Here the good Lord Shao gave honest judgement, always

Saturday, April 13, 2013

Wang Wei (699-759)

Green-Water Stream

To reach the Yellow-Flowered River

Go by the Green-Water Stream.

A thousand twists and turns of mountain

But the way there can’t be many miles.

The sound of water falling over rocks

And deep colour among pines.

Gently green floating water-plants.

Bright the mirrored reeds and rushes.

I am a lover of true quietness.

Watching the flow of clear water

I dream of sitting on the uncarved rock

casting a line on the endless stream.

Friday, April 12, 2013

T'ao Ch'ien (365-427)

Reading the Classic of Hills and Seas

In the summer grass and trees have grown.

Over my roof the branches meet.

Birds settle in the leaves.

I enjoy my humble place.

Ploughing’s done, the ground is sown,

Time to sit and read my book.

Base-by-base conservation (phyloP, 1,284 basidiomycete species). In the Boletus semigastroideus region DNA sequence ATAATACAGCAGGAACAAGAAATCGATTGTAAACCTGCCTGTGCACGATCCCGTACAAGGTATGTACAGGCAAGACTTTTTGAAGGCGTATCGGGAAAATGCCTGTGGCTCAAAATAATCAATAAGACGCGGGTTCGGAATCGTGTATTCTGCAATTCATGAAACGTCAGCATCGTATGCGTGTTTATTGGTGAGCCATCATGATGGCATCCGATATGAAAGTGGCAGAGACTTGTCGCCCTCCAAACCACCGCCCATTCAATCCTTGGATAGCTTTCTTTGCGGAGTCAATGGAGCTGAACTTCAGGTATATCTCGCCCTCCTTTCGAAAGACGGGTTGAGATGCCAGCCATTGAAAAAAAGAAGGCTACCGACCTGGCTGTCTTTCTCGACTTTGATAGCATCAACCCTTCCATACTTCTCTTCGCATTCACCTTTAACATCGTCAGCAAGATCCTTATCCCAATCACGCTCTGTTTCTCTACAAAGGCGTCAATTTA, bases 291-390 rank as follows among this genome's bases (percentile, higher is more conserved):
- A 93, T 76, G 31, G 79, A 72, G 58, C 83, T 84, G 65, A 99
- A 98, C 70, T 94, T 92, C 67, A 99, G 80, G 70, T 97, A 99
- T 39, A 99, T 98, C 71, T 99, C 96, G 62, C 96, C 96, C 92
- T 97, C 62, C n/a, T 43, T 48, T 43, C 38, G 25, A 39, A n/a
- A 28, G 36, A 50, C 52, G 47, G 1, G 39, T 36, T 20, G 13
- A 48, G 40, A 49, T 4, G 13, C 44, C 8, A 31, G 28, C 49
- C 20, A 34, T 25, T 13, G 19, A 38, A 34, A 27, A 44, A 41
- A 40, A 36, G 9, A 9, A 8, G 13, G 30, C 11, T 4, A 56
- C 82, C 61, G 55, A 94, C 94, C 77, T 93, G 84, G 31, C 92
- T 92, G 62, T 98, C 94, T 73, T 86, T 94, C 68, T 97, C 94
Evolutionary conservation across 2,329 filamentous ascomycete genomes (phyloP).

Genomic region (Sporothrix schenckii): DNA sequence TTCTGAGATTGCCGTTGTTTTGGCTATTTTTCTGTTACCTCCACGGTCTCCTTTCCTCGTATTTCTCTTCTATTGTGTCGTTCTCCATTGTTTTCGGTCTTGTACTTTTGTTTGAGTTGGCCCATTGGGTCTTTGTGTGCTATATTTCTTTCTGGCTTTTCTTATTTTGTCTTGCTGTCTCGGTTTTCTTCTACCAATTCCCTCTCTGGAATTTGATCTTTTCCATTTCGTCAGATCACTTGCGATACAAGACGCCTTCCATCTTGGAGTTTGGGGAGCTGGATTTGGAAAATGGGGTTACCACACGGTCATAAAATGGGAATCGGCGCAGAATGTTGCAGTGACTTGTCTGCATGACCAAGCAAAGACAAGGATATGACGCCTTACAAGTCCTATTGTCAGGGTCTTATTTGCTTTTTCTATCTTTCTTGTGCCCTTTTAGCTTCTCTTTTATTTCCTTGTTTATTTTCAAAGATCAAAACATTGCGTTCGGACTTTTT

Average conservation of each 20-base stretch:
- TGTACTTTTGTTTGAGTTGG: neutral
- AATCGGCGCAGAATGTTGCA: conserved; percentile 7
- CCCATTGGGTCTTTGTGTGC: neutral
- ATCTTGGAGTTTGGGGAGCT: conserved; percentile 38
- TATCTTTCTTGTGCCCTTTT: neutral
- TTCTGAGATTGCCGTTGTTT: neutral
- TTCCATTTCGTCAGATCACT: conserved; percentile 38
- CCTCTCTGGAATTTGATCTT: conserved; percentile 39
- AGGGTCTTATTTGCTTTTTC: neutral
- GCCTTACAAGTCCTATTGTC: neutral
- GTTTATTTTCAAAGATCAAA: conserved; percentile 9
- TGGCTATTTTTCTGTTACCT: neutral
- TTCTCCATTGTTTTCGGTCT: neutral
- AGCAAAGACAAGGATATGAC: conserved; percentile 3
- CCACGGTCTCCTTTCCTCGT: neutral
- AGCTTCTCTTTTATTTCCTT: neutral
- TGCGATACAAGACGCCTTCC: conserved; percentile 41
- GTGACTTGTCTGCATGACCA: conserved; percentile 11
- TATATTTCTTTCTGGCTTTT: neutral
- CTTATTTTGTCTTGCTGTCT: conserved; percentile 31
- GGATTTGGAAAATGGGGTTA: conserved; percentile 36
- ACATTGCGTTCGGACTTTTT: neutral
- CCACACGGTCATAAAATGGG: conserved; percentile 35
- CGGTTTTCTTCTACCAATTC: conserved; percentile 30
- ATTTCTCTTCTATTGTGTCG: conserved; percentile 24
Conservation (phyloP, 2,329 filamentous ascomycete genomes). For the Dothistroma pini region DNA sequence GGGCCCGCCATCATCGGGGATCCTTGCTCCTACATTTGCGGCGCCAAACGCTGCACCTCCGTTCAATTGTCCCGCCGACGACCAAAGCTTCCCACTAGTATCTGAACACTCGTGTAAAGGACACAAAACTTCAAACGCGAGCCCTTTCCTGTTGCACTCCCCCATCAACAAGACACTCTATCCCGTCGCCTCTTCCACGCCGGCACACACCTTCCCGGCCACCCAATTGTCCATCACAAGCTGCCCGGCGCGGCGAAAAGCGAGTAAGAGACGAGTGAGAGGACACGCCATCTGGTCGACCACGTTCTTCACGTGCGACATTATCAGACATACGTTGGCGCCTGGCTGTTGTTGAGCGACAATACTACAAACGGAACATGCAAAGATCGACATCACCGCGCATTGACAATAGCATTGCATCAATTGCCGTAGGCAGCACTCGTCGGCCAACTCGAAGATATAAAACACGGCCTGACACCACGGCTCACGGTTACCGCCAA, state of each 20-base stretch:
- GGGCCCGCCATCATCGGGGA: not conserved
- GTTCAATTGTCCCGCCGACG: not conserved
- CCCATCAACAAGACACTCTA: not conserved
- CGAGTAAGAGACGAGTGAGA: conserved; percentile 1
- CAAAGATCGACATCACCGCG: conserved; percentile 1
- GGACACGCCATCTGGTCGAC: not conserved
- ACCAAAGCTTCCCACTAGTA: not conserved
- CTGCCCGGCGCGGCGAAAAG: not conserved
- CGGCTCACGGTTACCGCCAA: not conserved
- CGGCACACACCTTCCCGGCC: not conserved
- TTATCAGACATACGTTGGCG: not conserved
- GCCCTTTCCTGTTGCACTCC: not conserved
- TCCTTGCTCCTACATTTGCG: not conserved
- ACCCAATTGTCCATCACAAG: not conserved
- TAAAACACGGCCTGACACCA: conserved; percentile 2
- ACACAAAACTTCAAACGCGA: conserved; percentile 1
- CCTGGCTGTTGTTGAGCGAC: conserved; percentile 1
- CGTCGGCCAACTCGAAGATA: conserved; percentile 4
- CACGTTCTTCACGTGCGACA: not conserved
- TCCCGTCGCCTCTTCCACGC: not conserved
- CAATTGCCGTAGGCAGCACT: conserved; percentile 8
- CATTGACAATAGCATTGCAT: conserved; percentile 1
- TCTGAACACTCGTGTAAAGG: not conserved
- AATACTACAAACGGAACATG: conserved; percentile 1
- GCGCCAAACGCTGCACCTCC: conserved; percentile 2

The narrow deeply-rutted lane

Means my friends forget to call.

Content, I pour the new Spring wine,

Go out and gather food I’ve grown.

A light rain from the East,

Blows in on a pleasant breeze.

I read the story of King Mu,

See pictures of the Hills and Seas.

One glance finds all of heaven and earth.

What pleasures can compare with these?

Thursday, April 11, 2013

Han Shan (9th.cent.)

Men ask the way to Cold Mountain

Cold Mountain: there's no through trail.

In summer, ice doesn't melt

The rising sun blurs in swirling fog.

How did I make it?

My heart's not the same as yours.

If your heart was like mine

You'd get it and be right here.

Wednesday, April 10, 2013

Li Po (Li Bai-701-762)

Ballads Of Four Seasons: Spring

The lovely Lo Fo of the western land
Plucks mulberry leaves by the waterside.
Across the green boughs stretches out her white hand;
In golden sunshine her rosy robe is dyed.
'my silkworms are hungry, I cannot stay.
Tarry not with your five-horse cab, I pray.'

Monday, April 1, 2013

Han Yu (768-824)

Snow in Spring

The new year's come, but still the plants don't grow,
First in March I'm startled by grass shoots.
The white snow thinks the colours of spring are late,
So through the pavilion and trees it flies like blossom.